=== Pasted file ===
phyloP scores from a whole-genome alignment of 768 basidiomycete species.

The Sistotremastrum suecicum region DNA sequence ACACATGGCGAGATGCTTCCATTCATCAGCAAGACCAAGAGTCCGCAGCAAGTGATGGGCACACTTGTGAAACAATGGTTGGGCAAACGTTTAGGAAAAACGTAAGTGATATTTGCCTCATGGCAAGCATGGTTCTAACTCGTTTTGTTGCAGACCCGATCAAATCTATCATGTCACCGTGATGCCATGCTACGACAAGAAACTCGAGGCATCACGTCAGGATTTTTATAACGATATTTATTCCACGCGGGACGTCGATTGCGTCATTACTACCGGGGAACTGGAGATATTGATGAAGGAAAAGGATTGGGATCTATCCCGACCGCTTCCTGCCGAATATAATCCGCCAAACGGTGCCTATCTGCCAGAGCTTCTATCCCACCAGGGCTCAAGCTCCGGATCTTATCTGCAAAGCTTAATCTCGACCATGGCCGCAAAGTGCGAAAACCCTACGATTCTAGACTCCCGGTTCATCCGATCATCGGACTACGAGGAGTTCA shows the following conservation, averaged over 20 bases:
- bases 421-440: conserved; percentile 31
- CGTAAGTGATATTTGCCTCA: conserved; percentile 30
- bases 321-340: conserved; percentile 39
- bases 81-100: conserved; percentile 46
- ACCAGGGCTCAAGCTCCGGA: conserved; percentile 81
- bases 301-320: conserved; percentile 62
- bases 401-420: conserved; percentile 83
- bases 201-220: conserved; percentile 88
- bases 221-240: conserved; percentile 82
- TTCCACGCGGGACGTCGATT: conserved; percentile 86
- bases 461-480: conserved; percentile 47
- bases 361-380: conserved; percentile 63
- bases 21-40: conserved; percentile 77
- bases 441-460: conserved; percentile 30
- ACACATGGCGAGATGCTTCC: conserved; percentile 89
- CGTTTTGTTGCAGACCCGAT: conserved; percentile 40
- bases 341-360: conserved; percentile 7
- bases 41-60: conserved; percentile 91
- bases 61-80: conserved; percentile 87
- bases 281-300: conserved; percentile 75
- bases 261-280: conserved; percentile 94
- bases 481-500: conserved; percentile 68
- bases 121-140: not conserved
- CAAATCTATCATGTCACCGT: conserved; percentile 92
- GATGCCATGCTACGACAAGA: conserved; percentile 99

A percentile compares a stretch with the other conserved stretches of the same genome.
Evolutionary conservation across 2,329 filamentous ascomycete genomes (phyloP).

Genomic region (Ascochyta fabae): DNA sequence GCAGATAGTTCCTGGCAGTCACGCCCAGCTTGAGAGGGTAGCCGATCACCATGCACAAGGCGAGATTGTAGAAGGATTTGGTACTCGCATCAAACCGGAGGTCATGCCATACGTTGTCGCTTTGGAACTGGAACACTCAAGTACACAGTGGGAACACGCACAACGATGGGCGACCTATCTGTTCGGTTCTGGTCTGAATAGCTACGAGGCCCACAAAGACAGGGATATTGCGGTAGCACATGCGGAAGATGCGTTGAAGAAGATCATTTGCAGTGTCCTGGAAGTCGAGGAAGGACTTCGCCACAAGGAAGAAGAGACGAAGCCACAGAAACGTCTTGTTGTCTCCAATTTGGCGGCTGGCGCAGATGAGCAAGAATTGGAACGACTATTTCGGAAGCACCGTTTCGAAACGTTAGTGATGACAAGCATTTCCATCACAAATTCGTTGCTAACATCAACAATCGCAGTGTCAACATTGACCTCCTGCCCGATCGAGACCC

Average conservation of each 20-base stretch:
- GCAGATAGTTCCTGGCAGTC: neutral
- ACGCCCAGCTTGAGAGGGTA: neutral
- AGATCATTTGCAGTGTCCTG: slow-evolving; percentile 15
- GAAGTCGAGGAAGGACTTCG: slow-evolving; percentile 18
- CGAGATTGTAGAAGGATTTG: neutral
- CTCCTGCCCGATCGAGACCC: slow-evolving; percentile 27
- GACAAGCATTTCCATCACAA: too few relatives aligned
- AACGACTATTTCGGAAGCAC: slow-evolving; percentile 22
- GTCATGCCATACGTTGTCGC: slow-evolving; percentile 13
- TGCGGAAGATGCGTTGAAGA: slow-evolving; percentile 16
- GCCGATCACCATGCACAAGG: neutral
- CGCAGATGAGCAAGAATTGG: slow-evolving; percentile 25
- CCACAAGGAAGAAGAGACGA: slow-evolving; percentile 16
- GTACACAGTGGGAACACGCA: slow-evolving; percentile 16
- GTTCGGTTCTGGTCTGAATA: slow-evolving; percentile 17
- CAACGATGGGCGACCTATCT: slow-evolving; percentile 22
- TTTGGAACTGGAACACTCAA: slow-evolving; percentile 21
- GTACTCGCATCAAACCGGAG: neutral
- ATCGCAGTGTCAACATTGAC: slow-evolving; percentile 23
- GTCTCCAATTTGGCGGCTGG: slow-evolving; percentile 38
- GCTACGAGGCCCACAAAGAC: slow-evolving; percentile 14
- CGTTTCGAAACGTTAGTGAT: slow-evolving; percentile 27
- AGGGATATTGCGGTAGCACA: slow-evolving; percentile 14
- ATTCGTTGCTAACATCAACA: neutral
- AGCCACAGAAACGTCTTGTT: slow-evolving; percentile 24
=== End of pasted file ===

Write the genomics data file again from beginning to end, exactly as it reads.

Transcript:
phyloP scores from a whole-genome alignment of 768 basidiomycete species.

The Sistotremastrum suecicum region DNA sequence ACACATGGCGAGATGCTTCCATTCATCAGCAAGACCAAGAGTCCGCAGCAAGTGATGGGCACACTTGTGAAACAATGGTTGGGCAAACGTTTAGGAAAAACGTAAGTGATATTTGCCTCATGGCAAGCATGGTTCTAACTCGTTTTGTTGCAGACCCGATCAAATCTATCATGTCACCGTGATGCCATGCTACGACAAGAAACTCGAGGCATCACGTCAGGATTTTTATAACGATATTTATTCCACGCGGGACGTCGATTGCGTCATTACTACCGGGGAACTGGAGATATTGATGAAGGAAAAGGATTGGGATCTATCCCGACCGCTTCCTGCCGAATATAATCCGCCAAACGGTGCCTATCTGCCAGAGCTTCTATCCCACCAGGGCTCAAGCTCCGGATCTTATCTGCAAAGCTTAATCTCGACCATGGCCGCAAAGTGCGAAAACCCTACGATTCTAGACTCCCGGTTCATCCGATCATCGGACTACGAGGAGTTCA shows the following conservation, averaged over 20 bases:
- bases 421-440: conserved; percentile 31
- CGTAAGTGATATTTGCCTCA: conserved; percentile 30
- bases 321-340: conserved; percentile 39
- bases 81-100: conserved; percentile 46
- ACCAGGGCTCAAGCTCCGGA: conserved; percentile 81
- bases 301-320: conserved; percentile 62
- bases 401-420: conserved; percentile 83
- bases 201-220: conserved; percentile 88
- bases 221-240: conserved; percentile 82
- TTCCACGCGGGACGTCGATT: conserved; percentile 86
- bases 461-480: conserved; percentile 47
- bases 361-380: conserved; percentile 63
- bases 21-40: conserved; percentile 77
- bases 441-460: conserved; percentile 30
- ACACATGGCGAGATGCTTCC: conserved; percentile 89
- CGTTTTGTTGCAGACCCGAT: conserved; percentile 40
- bases 341-360: conserved; percentile 7
- bases 41-60: conserved; percentile 91
- bases 61-80: conserved; percentile 87
- bases 281-300: conserved; percentile 75
- bases 261-280: conserved; percentile 94
- bases 481-500: conserved; percentile 68
- bases 121-140: not conserved
- CAAATCTATCATGTCACCGT: conserved; percentile 92
- GATGCCATGCTACGACAAGA: conserved; percentile 99

A percentile compares a stretch with the other conserved stretches of the same genome.
Evolutionary conservation across 2,329 filamentous ascomycete genomes (phyloP).

Genomic region (Ascochyta fabae): DNA sequence GCAGATAGTTCCTGGCAGTCACGCCCAGCTTGAGAGGGTAGCCGATCACCATGCACAAGGCGAGATTGTAGAAGGATTTGGTACTCGCATCAAACCGGAGGTCATGCCATACGTTGTCGCTTTGGAACTGGAACACTCAAGTACACAGTGGGAACACGCACAACGATGGGCGACCTATCTGTTCGGTTCTGGTCTGAATAGCTACGAGGCCCACAAAGACAGGGATATTGCGGTAGCACATGCGGAAGATGCGTTGAAGAAGATCATTTGCAGTGTCCTGGAAGTCGAGGAAGGACTTCGCCACAAGGAAGAAGAGACGAAGCCACAGAAACGTCTTGTTGTCTCCAATTTGGCGGCTGGCGCAGATGAGCAAGAATTGGAACGACTATTTCGGAAGCACCGTTTCGAAACGTTAGTGATGACAAGCATTTCCATCACAAATTCGTTGCTAACATCAACAATCGCAGTGTCAACATTGACCTCCTGCCCGATCGAGACCC

Average conservation of each 20-base stretch:
- GCAGATAGTTCCTGGCAGTC: neutral
- ACGCCCAGCTTGAGAGGGTA: neutral
- AGATCATTTGCAGTGTCCTG: slow-evolving; percentile 15
- GAAGTCGAGGAAGGACTTCG: slow-evolving; percentile 18
- CGAGATTGTAGAAGGATTTG: neutral
- CTCCTGCCCGATCGAGACCC: slow-evolving; percentile 27
- GACAAGCATTTCCATCACAA: too few relatives aligned
- AACGACTATTTCGGAAGCAC: slow-evolving; percentile 22
- GTCATGCCATACGTTGTCGC: slow-evolving; percentile 13
- TGCGGAAGATGCGTTGAAGA: slow-evolving; percentile 16
- GCCGATCACCATGCACAAGG: neutral
- CGCAGATGAGCAAGAATTGG: slow-evolving; percentile 25
- CCACAAGGAAGAAGAGACGA: slow-evolving; percentile 16
- GTACACAGTGGGAACACGCA: slow-evolving; percentile 16
- GTTCGGTTCTGGTCTGAATA: slow-evolving; percentile 17
- CAACGATGGGCGACCTATCT: slow-evolving; percentile 22
- TTTGGAACTGGAACACTCAA: slow-evolving; percentile 21
- GTACTCGCATCAAACCGGAG: neutral
- ATCGCAGTGTCAACATTGAC: slow-evolving; percentile 23
- GTCTCCAATTTGGCGGCTGG: slow-evolving; percentile 38
- GCTACGAGGCCCACAAAGAC: slow-evolving; percentile 14
- CGTTTCGAAACGTTAGTGAT: slow-evolving; percentile 27
- AGGGATATTGCGGTAGCACA: slow-evolving; percentile 14
- ATTCGTTGCTAACATCAACA: neutral
- AGCCACAGAAACGTCTTGTT: slow-evolving; percentile 24